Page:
In something of a “man bites dog” story, NMFS last week increased by 40 tons the bluefin tuna quota for harpoon tuna fishermen. The harpoon fleet, which comprises vessels that fish exclusively by means of harpoon, is relatively small  perhaps a few dozen boats  so the increase could potentially go a long way.

Emphasis on “potentially.” I have long compared tuna fishing with deer hunting, in that far more vessels chase bluefin than land them. (And as in deer hunting, most guys are back at it next season, whether they’ve been successful or not.)

Sonny McIntyre poised in the pulpit, harpoon in hand and bluefin in sight.This is doubly so in the harpoon fishery, which is as addictive to many of its practitioners as it is unlikely to be remunerative. In order to face the prospect of going to market, a bluefin must first rise to the surface of ocean – just where is almost impossible to know. It must then be seen, which presumes there’s someone afloat within range to see it, and if observed it must then be “ironed” with a pole thrown from a vessel’s pulpit, a slim platform that in many cases extends further forward of the boat’s center of gravity than the boat is long.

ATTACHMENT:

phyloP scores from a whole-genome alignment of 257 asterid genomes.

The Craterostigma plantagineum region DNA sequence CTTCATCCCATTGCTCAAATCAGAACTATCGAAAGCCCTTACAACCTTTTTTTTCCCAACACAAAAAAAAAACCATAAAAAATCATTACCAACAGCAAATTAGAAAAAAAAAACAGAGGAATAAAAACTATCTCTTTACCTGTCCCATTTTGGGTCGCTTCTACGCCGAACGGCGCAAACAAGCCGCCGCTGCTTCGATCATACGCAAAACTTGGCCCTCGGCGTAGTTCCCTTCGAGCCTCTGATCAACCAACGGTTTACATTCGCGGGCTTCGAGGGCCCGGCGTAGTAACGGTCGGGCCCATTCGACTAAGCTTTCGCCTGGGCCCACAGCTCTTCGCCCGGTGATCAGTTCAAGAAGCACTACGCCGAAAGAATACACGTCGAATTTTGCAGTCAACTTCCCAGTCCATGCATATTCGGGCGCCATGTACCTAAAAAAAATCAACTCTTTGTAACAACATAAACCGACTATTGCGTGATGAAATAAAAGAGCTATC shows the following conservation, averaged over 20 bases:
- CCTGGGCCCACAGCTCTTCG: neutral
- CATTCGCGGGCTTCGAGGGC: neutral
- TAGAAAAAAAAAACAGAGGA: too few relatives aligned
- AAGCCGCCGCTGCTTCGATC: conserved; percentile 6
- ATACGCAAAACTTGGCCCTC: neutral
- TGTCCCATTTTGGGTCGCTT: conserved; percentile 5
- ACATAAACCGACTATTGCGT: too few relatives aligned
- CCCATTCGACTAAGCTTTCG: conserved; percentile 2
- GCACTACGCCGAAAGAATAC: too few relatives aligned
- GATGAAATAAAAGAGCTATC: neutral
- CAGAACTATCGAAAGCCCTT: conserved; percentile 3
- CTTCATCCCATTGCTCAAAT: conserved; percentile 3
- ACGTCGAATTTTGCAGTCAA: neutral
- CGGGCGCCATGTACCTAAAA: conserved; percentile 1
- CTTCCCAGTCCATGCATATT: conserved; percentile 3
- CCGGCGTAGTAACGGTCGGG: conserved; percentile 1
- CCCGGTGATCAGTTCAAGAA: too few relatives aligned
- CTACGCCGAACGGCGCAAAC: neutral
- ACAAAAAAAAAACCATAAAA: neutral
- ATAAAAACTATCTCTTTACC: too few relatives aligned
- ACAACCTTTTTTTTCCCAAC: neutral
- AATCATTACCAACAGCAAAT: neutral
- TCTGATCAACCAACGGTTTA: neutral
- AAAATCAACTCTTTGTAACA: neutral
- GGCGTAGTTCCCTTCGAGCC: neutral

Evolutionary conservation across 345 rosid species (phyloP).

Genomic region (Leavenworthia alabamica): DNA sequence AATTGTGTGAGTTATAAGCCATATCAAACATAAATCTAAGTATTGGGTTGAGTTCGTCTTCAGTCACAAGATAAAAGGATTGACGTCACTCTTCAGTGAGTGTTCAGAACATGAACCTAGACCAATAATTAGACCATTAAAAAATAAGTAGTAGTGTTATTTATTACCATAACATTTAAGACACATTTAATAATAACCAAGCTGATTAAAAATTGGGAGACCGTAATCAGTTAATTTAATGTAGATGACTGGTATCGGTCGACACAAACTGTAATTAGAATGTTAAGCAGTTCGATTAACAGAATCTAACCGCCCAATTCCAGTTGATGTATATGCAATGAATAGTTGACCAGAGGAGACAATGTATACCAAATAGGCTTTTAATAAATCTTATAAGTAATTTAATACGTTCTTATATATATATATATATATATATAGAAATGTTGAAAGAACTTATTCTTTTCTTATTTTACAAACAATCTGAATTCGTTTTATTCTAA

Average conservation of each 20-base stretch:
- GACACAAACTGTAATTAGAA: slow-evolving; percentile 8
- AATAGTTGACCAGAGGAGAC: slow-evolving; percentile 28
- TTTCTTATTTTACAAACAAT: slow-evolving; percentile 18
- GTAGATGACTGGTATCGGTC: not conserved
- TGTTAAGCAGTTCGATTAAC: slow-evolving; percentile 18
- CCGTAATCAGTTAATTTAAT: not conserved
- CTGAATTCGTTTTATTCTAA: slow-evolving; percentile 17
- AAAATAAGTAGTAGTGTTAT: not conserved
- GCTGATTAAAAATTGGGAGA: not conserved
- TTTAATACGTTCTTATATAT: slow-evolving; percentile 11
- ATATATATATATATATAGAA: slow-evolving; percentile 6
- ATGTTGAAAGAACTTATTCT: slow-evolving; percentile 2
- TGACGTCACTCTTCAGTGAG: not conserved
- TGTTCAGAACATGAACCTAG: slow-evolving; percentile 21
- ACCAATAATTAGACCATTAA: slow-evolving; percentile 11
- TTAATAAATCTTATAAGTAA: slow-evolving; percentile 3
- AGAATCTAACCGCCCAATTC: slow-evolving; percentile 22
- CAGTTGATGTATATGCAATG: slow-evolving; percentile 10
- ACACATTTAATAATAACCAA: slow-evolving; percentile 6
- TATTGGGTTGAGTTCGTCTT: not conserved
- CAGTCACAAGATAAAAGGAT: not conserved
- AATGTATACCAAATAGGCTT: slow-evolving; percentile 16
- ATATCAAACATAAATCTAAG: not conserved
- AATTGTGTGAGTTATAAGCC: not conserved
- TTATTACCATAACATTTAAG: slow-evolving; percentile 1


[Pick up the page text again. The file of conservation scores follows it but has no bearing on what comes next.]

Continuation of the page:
Most bluefin vessels have a daily catch limit. The harpoon fleet’s seasonal quota recognizes that “stick boats” can only do business under ideal sea conditions.

Even so, the harpooner’s lot is analogous to that of most any other fisherman. The fish are elusive, the weather is uncertain, the days are long, and the business model is dubious.

But it’s bucolic and artisanal (fuel bills notwithstanding) and there’s no fishery quite like it. In National Fisherman’s September cover story fisherman/author Corky Decker, who got his start in Maine before heading first to Alaska and then to the western tropical Pacific, takes us back to where tuna harpooning began, and to the family who propelled it to prominence off northern New England.

For more photos from the September cover story, check out the Sorting Table.

A collection of stories from guest authors.

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